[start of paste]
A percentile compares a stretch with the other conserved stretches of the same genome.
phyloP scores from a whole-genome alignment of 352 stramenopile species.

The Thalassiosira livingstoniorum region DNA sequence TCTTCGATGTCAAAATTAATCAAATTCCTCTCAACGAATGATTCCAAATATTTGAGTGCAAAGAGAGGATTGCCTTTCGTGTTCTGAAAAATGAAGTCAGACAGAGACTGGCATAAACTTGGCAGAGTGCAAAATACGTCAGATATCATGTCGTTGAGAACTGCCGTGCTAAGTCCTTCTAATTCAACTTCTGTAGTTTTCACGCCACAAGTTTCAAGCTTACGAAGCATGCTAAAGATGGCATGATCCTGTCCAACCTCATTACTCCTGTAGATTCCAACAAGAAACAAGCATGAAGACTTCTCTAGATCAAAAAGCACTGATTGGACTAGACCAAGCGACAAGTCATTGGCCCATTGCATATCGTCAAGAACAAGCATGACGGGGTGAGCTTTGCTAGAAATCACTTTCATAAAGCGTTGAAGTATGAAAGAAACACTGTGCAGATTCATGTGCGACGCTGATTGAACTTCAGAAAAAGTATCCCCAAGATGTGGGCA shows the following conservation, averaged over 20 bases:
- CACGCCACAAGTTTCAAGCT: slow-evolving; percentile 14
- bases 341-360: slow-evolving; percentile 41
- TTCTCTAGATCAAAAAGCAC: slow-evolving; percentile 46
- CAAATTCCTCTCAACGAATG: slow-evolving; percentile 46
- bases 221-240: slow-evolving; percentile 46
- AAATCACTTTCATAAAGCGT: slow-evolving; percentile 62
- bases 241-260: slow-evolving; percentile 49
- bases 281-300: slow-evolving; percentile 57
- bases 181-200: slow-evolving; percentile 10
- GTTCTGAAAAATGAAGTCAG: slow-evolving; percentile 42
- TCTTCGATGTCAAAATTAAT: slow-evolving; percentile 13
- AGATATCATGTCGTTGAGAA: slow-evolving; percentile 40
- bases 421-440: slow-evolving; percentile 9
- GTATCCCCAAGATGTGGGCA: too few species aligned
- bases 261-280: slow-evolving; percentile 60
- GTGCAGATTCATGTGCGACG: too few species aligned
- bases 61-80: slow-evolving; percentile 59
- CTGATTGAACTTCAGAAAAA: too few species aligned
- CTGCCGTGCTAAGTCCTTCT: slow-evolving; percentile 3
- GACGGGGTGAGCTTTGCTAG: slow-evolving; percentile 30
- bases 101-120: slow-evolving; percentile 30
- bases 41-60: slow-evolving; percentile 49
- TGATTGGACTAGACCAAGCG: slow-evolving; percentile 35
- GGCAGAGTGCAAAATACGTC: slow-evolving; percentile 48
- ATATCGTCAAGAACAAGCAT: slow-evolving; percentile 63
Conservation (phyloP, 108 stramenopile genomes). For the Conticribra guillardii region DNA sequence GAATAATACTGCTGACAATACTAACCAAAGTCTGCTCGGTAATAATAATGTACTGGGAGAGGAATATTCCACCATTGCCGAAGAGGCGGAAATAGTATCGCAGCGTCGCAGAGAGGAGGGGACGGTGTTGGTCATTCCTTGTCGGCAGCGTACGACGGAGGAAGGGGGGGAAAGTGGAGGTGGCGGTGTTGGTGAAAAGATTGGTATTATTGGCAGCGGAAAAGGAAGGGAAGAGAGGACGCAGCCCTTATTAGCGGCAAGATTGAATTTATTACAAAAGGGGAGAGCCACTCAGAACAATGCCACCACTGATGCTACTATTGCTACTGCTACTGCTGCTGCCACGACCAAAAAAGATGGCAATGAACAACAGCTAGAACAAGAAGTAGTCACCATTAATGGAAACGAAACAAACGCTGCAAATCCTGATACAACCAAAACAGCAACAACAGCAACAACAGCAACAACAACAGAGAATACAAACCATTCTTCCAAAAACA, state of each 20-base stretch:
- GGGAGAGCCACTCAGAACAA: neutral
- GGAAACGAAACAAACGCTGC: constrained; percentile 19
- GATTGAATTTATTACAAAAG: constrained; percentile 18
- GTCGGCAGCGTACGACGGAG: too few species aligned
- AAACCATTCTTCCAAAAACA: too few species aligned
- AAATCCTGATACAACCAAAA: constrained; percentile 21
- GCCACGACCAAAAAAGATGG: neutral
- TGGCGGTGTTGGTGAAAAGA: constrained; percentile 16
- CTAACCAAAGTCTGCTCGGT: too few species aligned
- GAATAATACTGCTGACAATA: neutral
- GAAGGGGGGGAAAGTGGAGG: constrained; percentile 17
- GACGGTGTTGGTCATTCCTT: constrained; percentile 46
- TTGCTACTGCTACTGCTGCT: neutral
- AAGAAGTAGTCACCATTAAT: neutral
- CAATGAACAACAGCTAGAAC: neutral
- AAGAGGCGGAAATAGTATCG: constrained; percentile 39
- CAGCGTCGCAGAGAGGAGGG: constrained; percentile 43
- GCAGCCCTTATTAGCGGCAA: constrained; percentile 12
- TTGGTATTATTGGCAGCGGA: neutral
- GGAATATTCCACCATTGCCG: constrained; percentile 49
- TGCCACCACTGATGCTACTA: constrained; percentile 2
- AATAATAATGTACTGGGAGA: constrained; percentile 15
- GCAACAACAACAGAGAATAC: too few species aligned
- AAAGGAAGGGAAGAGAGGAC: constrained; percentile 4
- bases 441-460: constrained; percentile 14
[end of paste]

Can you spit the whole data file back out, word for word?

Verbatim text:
A percentile compares a stretch with the other conserved stretches of the same genome.
phyloP scores from a whole-genome alignment of 352 stramenopile species.

The Thalassiosira livingstoniorum region DNA sequence TCTTCGATGTCAAAATTAATCAAATTCCTCTCAACGAATGATTCCAAATATTTGAGTGCAAAGAGAGGATTGCCTTTCGTGTTCTGAAAAATGAAGTCAGACAGAGACTGGCATAAACTTGGCAGAGTGCAAAATACGTCAGATATCATGTCGTTGAGAACTGCCGTGCTAAGTCCTTCTAATTCAACTTCTGTAGTTTTCACGCCACAAGTTTCAAGCTTACGAAGCATGCTAAAGATGGCATGATCCTGTCCAACCTCATTACTCCTGTAGATTCCAACAAGAAACAAGCATGAAGACTTCTCTAGATCAAAAAGCACTGATTGGACTAGACCAAGCGACAAGTCATTGGCCCATTGCATATCGTCAAGAACAAGCATGACGGGGTGAGCTTTGCTAGAAATCACTTTCATAAAGCGTTGAAGTATGAAAGAAACACTGTGCAGATTCATGTGCGACGCTGATTGAACTTCAGAAAAAGTATCCCCAAGATGTGGGCA shows the following conservation, averaged over 20 bases:
- CACGCCACAAGTTTCAAGCT: slow-evolving; percentile 14
- bases 341-360: slow-evolving; percentile 41
- TTCTCTAGATCAAAAAGCAC: slow-evolving; percentile 46
- CAAATTCCTCTCAACGAATG: slow-evolving; percentile 46
- bases 221-240: slow-evolving; percentile 46
- AAATCACTTTCATAAAGCGT: slow-evolving; percentile 62
- bases 241-260: slow-evolving; percentile 49
- bases 281-300: slow-evolving; percentile 57
- bases 181-200: slow-evolving; percentile 10
- GTTCTGAAAAATGAAGTCAG: slow-evolving; percentile 42
- TCTTCGATGTCAAAATTAAT: slow-evolving; percentile 13
- AGATATCATGTCGTTGAGAA: slow-evolving; percentile 40
- bases 421-440: slow-evolving; percentile 9
- GTATCCCCAAGATGTGGGCA: too few species aligned
- bases 261-280: slow-evolving; percentile 60
- GTGCAGATTCATGTGCGACG: too few species aligned
- bases 61-80: slow-evolving; percentile 59
- CTGATTGAACTTCAGAAAAA: too few species aligned
- CTGCCGTGCTAAGTCCTTCT: slow-evolving; percentile 3
- GACGGGGTGAGCTTTGCTAG: slow-evolving; percentile 30
- bases 101-120: slow-evolving; percentile 30
- bases 41-60: slow-evolving; percentile 49
- TGATTGGACTAGACCAAGCG: slow-evolving; percentile 35
- GGCAGAGTGCAAAATACGTC: slow-evolving; percentile 48
- ATATCGTCAAGAACAAGCAT: slow-evolving; percentile 63
Conservation (phyloP, 108 stramenopile genomes). For the Conticribra guillardii region DNA sequence GAATAATACTGCTGACAATACTAACCAAAGTCTGCTCGGTAATAATAATGTACTGGGAGAGGAATATTCCACCATTGCCGAAGAGGCGGAAATAGTATCGCAGCGTCGCAGAGAGGAGGGGACGGTGTTGGTCATTCCTTGTCGGCAGCGTACGACGGAGGAAGGGGGGGAAAGTGGAGGTGGCGGTGTTGGTGAAAAGATTGGTATTATTGGCAGCGGAAAAGGAAGGGAAGAGAGGACGCAGCCCTTATTAGCGGCAAGATTGAATTTATTACAAAAGGGGAGAGCCACTCAGAACAATGCCACCACTGATGCTACTATTGCTACTGCTACTGCTGCTGCCACGACCAAAAAAGATGGCAATGAACAACAGCTAGAACAAGAAGTAGTCACCATTAATGGAAACGAAACAAACGCTGCAAATCCTGATACAACCAAAACAGCAACAACAGCAACAACAGCAACAACAACAGAGAATACAAACCATTCTTCCAAAAACA, state of each 20-base stretch:
- GGGAGAGCCACTCAGAACAA: neutral
- GGAAACGAAACAAACGCTGC: constrained; percentile 19
- GATTGAATTTATTACAAAAG: constrained; percentile 18
- GTCGGCAGCGTACGACGGAG: too few species aligned
- AAACCATTCTTCCAAAAACA: too few species aligned
- AAATCCTGATACAACCAAAA: constrained; percentile 21
- GCCACGACCAAAAAAGATGG: neutral
- TGGCGGTGTTGGTGAAAAGA: constrained; percentile 16
- CTAACCAAAGTCTGCTCGGT: too few species aligned
- GAATAATACTGCTGACAATA: neutral
- GAAGGGGGGGAAAGTGGAGG: constrained; percentile 17
- GACGGTGTTGGTCATTCCTT: constrained; percentile 46
- TTGCTACTGCTACTGCTGCT: neutral
- AAGAAGTAGTCACCATTAAT: neutral
- CAATGAACAACAGCTAGAAC: neutral
- AAGAGGCGGAAATAGTATCG: constrained; percentile 39
- CAGCGTCGCAGAGAGGAGGG: constrained; percentile 43
- GCAGCCCTTATTAGCGGCAA: constrained; percentile 12
- TTGGTATTATTGGCAGCGGA: neutral
- GGAATATTCCACCATTGCCG: constrained; percentile 49
- TGCCACCACTGATGCTACTA: constrained; percentile 2
- AATAATAATGTACTGGGAGA: constrained; percentile 15
- GCAACAACAACAGAGAATAC: too few species aligned
- AAAGGAAGGGAAGAGAGGAC: constrained; percentile 4
- bases 441-460: constrained; percentile 14